_cFileSelectFolder() is intended as a replacement for native FileSelectFolder() for selecting folders: It implements the left pane of FileSelectFolder(), and goes beyond FileSelectFolder() in several ways.
• It is user friendly and designed to be easy to use;
• New folder, Delete folder and Rename folder controls are optional;
• Its GUI can be placed anywhere, including centred on another window;
• Neither needs nor uses CLSIDs;
• Checks calling parameters rigorously, with the user choosing either to show error messages in a dialog or to set @error and return them to the caller;
• For local and mapped drives, accepts file specifications with drives that can be drive letters, drive labels, or both,
• For local and mapped drives, always returns drive letter:\ ...\ so its output is compatible with native AutoIt functions.
• For UNC paths, returns \\computer\share\...\
• For unmapped drives on computers on the network, offers a shortcut to shares.
• Selecting a treeview item to be highlighted initially is specified in a user-friendly way, including a diagnostic for when the user gets it wrong
• Because it can be called with many arguments, a user can show a list of the arguments / parameters and their values
The root of the treeview can be:
• The Desktop hierarchy with Desktop at the top
• Partial Desktop hierarchy with any other Desktop item at the top, with or without local/mapped drives and file folders, or remote shares and file folders (as appropriate),
• Local/mapped drives and file folders, or
• Remote shares and folders.
The script and example scripts are in the zip file. Documentation beyond what is in the UDF header is in the PDF file, cFileSelectFolder 1_5_0.pdf
Comments and suggestions are most welcome.
I have a question please
Is there a way to request the script for administrator privileges if a particular condition is met??
local $path = RegRead("HKEY_CURRENT_USER\Software\test", "fullpath")
if $fullPath = @scriptFullPath then
Request for administrator privileges
I hope to find a solution here
Greetings to all
I'm trying to:
-Select a file in a folder (to store it to an ini file)
-Write the file on an ini
-Copy files to the folder selected by the user
instead of using FileOpenDialog then FileSelectFolder, I was wondering if it was possible to do the whole thing only with FileOpenDialog spliting the value returned in 2 variables. I got something like that for the first part (select a file and store it to an ini file)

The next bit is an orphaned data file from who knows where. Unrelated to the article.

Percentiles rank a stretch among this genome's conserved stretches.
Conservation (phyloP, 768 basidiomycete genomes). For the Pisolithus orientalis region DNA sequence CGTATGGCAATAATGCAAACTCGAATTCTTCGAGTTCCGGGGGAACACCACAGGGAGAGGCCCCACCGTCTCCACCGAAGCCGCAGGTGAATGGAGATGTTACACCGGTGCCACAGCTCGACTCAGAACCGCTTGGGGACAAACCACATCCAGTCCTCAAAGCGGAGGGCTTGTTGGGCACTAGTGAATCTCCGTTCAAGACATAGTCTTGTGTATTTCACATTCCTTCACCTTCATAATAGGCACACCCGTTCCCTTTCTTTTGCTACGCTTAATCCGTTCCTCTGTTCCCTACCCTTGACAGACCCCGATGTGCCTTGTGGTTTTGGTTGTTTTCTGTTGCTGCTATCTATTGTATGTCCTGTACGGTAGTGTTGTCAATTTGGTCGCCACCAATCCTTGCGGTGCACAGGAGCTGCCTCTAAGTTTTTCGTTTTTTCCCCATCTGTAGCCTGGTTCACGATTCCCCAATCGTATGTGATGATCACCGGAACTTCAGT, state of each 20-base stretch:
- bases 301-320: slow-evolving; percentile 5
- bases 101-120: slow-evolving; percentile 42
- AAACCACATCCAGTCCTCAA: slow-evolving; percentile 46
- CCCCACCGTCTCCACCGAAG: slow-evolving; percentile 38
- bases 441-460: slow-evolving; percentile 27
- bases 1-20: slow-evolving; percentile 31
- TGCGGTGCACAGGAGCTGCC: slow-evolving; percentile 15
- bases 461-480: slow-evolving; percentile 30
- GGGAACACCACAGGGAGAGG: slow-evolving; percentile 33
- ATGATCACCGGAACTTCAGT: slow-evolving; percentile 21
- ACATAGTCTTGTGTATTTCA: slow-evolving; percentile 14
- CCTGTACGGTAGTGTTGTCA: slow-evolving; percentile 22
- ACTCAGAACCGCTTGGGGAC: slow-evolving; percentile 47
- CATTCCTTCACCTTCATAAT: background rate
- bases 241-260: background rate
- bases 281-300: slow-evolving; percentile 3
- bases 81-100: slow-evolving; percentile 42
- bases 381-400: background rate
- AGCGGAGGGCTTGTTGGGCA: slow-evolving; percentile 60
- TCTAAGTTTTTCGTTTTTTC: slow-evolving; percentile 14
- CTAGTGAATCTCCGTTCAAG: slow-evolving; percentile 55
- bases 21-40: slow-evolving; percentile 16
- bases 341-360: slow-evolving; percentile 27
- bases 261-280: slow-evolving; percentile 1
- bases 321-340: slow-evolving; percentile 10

Local $message = "Select your executable" Local $pathk = FileOpenDialog($message, "C:" & "", "Select the executable you want to terminate (*.exe)", 1 + 4) Local $path = "None" ;ici je dois copier les fichiers $split = StringSplit($pathk, "\") $tokill = $split[$split] If @error Then MsgBox(4096, "", "No Executable chosen") Else MsgBox(4096, "", $pathk & " Will be terminated " & @LF & @LF & "Press OK to EXIT ") IniWrite(@ScriptDir & "\path.ini", "Torun", "path", $path) IniWrite(@ScriptDir & "\path.ini", "Tokill", "pathk", $tokill) EndIf As you can see I manage to split the value returned by FileOpenDialog to have only the exe but as a noob I can't manage to get the path to copy the files I need to the same path.
Any idea? ^^
Morning! I've searched for a definitive answer on the forums on this but can't find one so here goes. I need admin for one of my functions so I'm using #RequireAdmin. I then noticed that regardless of that function being used or admin actually being required, the program pops up and requires admin all of the time.
Is this the way it's designed and is there a way around it so that I can launch my program as normal until admin is required, then and only then prompt the user to run the program as admin?
The only solution I could think of is to produce 2 executables and do something like:
$adminrequired = 1 If($adminrequired = 1) Then Run(Run first executable which includes #RequireAdmin) Else Run(Run second identical executable without #RequireAdmin) EndIf Obviously I'd rather keep to making a single executable rather than having 2 or 3!
After a few weeks of researching and testing, I think I have a good understanding of #RequireAdmin and IsAdmin() for an individual script. They both work in conjunction with each other and ignore whether the current user has administrator rights, or not. In other words, IsAdmin() doesn't test the user, only the declared permission level of the script it is executed in. A separate check is needed to actually confirm the user's admin level. I've included a test script that demonstrates the difference.
Here is my question: When a compiled scripts runs with administrative rights, does a script that it runs inherit those rights? Or is every script on its own? For example,
Parent Script ... (doesn't need admin rights) ... that runs:
Child Script ... that does need admin rights, and obtains them via #RequireAdmin + user's response ... and then runs:
2nd Child Script ...<< does this script execute with admin rights, or not?
If a script does not automatically inherit rights, then is there a way for a parent script that has admin rights to run a child script "with rights", so that running the child script does not result in another prompt for user permission?
Thanks in advance for any help.
;#RequireAdmin ; enable or disable this line to see the difference $AdCheck = IsAdmin() MsgBox(0, "Admin Test", "Admin is " & $AdCheck) $AdCheck = _IsAdministrator() MsgBox(0, "Admin Test", "Admin is " & $AdCheck) Exit Func _IsAdministrator($sUser = @UserName, $sCompName = ".") Local $aCall = DllCall("netapi32.dll", "long", "NetUserGetInfo", "wstr", $sCompName, "wstr", $sUser, "dword", 1, "ptr*", 0) If @error Or $aCall Then Return SetError(1, 0, False) Local $fPrivAdmin = DllStructGetData(DllStructCreate("ptr;ptr;dword;dword;ptr;ptr;dword;ptr", $aCall), 4) = 2 DllCall("netapi32.dll", "long", "NetApiBufferFree", "ptr", $aCall) Return $fPrivAdmin EndFunc